We published more information on the Sustainable Farming Incentive on 2 December 2021. This document builds on the information in the November 2020 Agricultural Transition Plan – which also includes detail on other schemes and the June 2021 update.
Figure 1 shows you how the schemes fit together. We've been carrying out tests and trials on the schemes since 2018, and these will continue throughout the transition period to the end of 2027.
The first Sustainable Farming Incentive pilot agreements started in November 2021, with farmers across England helping us to develop and test parts of the scheme before they're added to the live service. Next year we will start to roll out core elements of the scheme – expanding them until the full offer is available from 2025.
To give farmers flexibility, we are running Countryside Stewardship and the Sustainable Farming Incentive in parallel. You can be in both at the same time and can apply for new Countryside Stewardship agreements until February 2023, with the last agreements starting on 1 January 2024 – after that, the full offer for the three environmental land management schemes will be available. We plan to start a phased rollout of Local Nature Recovery from 2023.
We'll launch at least 10 Landscape Recovery pilot projects between 2022 and 2024, to provide more than 20,000ha of wildlife-rich habitat. We will publish more information on Local Nature Recovery and Landscape Recovery next year.
The Sustainable Farming Incentive is the first of our new schemes to launch. In 2022, we will start to roll out core elements of the scheme, expanding them until we have the full offer available from 2025. By rolling out the new scheme in an incremental way, we can expand and improve it as we go – learning from our pilot.
The core elements of the Sustainable Farming Incentive that will be available in 2022 are the:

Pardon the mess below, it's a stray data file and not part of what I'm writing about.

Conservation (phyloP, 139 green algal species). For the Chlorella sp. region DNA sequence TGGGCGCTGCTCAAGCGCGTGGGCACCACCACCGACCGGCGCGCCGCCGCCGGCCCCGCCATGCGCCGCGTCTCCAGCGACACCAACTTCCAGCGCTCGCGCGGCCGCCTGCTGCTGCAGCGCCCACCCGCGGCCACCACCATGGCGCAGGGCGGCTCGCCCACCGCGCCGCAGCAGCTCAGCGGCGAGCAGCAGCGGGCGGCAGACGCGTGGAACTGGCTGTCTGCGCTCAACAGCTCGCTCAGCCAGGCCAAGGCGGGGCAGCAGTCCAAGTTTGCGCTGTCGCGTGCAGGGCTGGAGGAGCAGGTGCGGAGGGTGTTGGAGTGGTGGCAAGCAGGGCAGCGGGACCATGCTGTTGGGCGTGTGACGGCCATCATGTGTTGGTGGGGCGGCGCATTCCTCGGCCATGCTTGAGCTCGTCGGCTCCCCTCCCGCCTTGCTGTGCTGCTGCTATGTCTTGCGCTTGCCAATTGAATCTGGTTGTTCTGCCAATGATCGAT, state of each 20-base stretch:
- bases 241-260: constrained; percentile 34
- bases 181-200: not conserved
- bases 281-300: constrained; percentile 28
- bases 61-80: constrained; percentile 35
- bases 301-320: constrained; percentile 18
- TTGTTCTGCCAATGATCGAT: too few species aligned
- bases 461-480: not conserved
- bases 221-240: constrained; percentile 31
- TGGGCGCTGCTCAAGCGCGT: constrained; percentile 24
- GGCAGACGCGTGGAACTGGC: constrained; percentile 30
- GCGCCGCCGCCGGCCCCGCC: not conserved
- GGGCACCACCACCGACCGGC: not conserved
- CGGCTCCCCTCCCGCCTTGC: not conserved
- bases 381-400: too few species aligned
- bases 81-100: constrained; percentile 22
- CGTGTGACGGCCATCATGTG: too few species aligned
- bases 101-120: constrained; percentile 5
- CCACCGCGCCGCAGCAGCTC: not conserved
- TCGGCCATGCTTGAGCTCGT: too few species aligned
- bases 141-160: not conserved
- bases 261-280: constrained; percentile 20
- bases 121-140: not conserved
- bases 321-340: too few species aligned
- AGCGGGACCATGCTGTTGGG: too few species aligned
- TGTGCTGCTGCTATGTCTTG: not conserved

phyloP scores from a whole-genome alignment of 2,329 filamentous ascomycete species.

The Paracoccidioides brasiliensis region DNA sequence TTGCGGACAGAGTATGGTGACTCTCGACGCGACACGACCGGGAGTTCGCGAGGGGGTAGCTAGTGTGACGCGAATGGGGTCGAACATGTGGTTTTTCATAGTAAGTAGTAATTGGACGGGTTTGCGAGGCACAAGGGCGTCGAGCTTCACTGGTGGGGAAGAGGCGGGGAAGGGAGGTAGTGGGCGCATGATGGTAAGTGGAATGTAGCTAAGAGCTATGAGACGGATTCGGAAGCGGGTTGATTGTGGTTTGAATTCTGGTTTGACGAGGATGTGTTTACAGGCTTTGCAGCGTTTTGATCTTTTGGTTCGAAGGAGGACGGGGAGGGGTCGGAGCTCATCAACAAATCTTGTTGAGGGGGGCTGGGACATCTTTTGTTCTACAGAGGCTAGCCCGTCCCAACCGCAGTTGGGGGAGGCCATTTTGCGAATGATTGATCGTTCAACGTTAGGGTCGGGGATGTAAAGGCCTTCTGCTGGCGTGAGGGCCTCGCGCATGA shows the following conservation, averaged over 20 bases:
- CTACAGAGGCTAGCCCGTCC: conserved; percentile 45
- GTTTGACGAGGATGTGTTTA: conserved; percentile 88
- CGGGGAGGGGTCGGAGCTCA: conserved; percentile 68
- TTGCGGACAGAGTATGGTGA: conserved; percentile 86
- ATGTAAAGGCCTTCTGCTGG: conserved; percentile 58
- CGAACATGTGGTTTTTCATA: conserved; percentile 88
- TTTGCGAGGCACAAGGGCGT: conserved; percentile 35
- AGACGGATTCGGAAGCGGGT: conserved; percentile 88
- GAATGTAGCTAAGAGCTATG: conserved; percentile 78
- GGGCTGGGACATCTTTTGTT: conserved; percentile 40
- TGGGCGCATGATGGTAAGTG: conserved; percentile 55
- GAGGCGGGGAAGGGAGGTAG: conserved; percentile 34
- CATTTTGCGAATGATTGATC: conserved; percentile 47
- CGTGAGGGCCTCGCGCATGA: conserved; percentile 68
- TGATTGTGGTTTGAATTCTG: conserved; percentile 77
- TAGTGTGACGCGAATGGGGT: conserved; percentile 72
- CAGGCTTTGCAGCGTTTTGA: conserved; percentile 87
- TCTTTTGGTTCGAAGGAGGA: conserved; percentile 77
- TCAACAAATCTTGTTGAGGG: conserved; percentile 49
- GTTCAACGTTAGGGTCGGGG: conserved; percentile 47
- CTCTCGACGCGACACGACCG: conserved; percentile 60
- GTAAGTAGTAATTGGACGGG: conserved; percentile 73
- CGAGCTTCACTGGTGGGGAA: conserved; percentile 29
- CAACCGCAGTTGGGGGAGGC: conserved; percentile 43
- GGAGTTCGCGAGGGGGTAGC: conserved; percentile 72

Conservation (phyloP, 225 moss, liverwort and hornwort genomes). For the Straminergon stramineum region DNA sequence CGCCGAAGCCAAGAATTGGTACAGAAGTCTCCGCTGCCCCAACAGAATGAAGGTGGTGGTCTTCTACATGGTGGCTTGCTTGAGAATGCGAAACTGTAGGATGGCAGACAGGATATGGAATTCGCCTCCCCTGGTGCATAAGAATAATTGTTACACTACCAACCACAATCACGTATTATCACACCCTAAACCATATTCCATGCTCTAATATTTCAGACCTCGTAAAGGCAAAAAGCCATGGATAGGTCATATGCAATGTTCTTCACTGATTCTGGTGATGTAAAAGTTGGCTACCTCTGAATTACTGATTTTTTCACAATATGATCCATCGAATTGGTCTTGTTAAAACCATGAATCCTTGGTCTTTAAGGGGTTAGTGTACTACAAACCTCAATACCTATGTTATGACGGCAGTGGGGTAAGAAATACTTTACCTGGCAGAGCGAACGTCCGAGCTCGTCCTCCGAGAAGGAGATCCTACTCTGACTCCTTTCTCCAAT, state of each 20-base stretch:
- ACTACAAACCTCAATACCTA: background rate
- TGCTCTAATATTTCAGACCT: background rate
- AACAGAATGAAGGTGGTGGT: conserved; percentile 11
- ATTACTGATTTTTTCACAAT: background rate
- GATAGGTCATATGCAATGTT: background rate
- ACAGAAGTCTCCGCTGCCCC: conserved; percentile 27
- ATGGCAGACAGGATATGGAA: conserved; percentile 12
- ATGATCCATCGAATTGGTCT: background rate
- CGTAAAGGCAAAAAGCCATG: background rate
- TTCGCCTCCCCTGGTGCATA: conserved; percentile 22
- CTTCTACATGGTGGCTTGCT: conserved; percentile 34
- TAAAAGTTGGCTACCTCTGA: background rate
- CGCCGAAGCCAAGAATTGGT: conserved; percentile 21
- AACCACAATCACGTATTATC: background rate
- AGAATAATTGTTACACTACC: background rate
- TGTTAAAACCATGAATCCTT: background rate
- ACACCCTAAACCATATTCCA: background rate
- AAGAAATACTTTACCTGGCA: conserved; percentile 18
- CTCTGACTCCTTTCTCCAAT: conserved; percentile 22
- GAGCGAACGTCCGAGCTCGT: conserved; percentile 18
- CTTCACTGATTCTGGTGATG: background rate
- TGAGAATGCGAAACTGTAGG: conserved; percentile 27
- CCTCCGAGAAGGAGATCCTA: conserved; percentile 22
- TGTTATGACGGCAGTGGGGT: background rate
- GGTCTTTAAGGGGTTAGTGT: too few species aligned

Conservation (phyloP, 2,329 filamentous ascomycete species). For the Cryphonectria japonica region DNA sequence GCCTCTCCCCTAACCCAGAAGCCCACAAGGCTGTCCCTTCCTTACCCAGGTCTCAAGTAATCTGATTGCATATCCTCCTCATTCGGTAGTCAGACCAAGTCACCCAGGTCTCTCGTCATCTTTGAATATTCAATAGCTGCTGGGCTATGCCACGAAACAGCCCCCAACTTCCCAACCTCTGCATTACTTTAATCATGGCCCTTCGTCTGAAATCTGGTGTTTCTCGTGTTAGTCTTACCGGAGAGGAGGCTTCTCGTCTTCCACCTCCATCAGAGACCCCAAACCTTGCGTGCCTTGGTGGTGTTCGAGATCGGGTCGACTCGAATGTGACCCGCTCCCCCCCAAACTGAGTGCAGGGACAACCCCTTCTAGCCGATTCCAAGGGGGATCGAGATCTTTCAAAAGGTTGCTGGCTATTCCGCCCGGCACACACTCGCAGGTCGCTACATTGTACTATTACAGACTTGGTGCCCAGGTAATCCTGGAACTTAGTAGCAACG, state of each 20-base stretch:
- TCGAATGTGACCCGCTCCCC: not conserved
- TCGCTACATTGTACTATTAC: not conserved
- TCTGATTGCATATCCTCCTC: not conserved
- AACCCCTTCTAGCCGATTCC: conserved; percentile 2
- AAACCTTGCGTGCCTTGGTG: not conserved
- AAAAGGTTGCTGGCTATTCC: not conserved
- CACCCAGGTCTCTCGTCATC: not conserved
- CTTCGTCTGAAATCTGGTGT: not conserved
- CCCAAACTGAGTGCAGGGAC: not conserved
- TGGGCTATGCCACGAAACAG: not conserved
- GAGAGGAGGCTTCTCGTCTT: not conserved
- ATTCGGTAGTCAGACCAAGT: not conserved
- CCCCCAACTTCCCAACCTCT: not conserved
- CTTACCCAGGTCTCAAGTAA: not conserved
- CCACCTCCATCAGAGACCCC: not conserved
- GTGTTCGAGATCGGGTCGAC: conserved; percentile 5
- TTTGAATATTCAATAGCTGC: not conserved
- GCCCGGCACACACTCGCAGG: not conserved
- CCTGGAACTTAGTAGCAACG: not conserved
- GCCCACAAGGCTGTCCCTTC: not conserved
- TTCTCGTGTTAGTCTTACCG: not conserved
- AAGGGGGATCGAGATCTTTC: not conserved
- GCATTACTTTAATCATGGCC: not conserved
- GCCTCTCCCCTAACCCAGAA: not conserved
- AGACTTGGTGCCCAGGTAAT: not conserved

arable and horticultural soils standard
improved grassland soils standard
moorland and rough grazing standard
annual health and welfare review.
There is more detail on these elements in Sustainable Farming Incentive: how the scheme will work in 2022, published 2 December 2021.
When the Sustainable Farming Incentive launches in 2022, the environmental standards will be open to farmers who are eligible for payments under the Basic Payment Scheme (BPS). The Annual Health and Welfare Review will initially be available for all commercial cattle, pig and sheep keepers who are eligible for BPS.
Farmers in existing agri-environment schemes will be eligible too, and you can participate in more than one environmental land management scheme – once they’re all available – but we will not pay someone twice for the same activity, and you can’t carry out contradictory actions on the same area of land.
Over time, we plan to extend the scheme to a broader range of farmers. We will test and develop how to do this through the scheme pilot and our ongoing tests and trials.
We developed the Sustainable Farming Incentive scheme and its standards with input from a range of farmers and other experts.
We are grateful to everyone who has worked with us so far for their time and commitment. Your involvement will ensure our schemes work in practice, and achieve our environmental and climate change goals. We plan to continue our engagement this year. Please email the co-design team if you are interested in working with us.